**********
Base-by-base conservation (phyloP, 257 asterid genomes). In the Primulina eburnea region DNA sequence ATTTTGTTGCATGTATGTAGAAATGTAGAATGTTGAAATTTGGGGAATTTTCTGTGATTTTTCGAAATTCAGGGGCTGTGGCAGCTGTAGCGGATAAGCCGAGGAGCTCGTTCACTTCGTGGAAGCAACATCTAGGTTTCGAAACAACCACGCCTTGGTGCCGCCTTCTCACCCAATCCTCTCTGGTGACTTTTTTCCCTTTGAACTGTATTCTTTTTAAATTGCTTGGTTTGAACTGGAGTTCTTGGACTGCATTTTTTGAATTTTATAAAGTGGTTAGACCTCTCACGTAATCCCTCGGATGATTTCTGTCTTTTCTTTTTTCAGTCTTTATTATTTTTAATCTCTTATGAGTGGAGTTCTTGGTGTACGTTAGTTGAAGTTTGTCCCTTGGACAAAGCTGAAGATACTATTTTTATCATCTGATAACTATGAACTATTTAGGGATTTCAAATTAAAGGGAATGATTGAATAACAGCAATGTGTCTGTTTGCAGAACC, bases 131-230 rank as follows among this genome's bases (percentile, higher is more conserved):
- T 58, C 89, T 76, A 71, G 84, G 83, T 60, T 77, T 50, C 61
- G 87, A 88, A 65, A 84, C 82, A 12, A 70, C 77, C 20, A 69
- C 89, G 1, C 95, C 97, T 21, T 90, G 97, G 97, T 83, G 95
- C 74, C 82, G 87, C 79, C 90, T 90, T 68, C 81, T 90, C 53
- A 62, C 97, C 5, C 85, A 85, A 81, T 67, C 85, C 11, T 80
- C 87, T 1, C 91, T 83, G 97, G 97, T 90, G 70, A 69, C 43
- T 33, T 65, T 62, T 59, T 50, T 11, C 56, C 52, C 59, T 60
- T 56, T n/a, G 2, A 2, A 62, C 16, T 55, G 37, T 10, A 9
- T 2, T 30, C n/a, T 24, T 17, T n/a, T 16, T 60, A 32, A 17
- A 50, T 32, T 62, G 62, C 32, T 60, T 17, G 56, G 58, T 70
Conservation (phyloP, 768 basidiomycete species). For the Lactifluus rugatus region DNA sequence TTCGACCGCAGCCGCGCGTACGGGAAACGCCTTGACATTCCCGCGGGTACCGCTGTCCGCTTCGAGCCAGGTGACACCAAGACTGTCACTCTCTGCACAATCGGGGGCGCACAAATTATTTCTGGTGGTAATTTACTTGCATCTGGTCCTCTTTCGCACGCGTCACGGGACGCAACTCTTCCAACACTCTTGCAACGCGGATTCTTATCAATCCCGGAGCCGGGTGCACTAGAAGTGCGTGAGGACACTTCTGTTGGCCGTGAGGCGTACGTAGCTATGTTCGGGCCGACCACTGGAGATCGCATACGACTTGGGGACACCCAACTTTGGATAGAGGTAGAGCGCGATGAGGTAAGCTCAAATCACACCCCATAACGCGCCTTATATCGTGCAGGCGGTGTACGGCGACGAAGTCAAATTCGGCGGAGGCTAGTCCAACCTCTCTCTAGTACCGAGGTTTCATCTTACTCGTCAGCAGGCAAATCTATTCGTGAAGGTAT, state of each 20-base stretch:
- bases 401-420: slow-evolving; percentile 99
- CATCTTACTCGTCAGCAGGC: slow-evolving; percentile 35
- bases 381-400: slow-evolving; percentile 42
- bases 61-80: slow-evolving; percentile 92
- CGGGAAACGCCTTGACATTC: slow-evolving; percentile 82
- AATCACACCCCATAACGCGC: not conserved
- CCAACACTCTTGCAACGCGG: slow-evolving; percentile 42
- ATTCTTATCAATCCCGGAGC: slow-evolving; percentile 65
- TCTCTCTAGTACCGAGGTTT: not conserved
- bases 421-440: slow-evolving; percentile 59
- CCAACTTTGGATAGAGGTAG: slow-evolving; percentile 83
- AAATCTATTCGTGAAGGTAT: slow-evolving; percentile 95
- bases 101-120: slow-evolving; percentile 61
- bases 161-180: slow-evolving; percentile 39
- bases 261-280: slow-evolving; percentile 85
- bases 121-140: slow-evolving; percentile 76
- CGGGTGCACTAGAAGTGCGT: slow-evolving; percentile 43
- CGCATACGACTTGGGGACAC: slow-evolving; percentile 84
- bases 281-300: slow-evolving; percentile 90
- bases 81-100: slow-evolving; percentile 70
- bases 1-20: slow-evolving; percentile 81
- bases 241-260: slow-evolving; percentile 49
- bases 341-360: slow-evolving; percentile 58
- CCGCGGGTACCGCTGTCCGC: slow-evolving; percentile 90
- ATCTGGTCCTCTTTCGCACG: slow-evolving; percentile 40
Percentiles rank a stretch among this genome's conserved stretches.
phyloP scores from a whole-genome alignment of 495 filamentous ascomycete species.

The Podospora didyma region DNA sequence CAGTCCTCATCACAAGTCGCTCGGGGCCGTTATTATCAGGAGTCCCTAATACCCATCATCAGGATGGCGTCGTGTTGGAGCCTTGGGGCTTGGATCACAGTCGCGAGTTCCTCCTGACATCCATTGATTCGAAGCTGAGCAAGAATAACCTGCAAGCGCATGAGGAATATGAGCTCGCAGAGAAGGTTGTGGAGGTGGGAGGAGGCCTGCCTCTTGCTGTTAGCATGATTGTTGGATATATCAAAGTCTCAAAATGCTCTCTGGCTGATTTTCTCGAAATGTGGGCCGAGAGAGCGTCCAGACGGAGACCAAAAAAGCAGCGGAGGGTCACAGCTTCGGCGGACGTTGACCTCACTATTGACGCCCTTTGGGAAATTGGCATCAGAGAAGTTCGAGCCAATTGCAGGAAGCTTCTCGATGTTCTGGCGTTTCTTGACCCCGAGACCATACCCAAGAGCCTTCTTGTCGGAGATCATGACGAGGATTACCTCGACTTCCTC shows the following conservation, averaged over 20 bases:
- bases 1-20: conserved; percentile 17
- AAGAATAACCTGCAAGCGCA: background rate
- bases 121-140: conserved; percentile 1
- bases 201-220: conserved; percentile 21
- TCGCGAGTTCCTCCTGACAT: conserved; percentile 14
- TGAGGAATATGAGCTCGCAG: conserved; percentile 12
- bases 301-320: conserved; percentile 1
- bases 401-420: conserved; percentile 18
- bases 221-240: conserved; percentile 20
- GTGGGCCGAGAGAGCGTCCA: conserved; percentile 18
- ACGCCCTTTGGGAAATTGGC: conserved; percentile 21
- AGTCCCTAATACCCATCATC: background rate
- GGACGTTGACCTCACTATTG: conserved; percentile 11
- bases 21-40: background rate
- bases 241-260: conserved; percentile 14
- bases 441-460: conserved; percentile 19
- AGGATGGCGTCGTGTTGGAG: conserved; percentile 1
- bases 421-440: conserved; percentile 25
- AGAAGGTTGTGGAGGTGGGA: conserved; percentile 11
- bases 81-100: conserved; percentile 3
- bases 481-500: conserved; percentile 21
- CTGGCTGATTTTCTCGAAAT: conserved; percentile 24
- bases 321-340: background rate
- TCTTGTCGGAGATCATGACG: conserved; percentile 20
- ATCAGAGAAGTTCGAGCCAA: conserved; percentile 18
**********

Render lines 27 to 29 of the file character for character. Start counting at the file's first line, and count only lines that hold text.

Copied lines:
- bases 261-280: slow-evolving; percentile 85
- bases 121-140: slow-evolving; percentile 76
- CGGGTGCACTAGAAGTGCGT: slow-evolving; percentile 43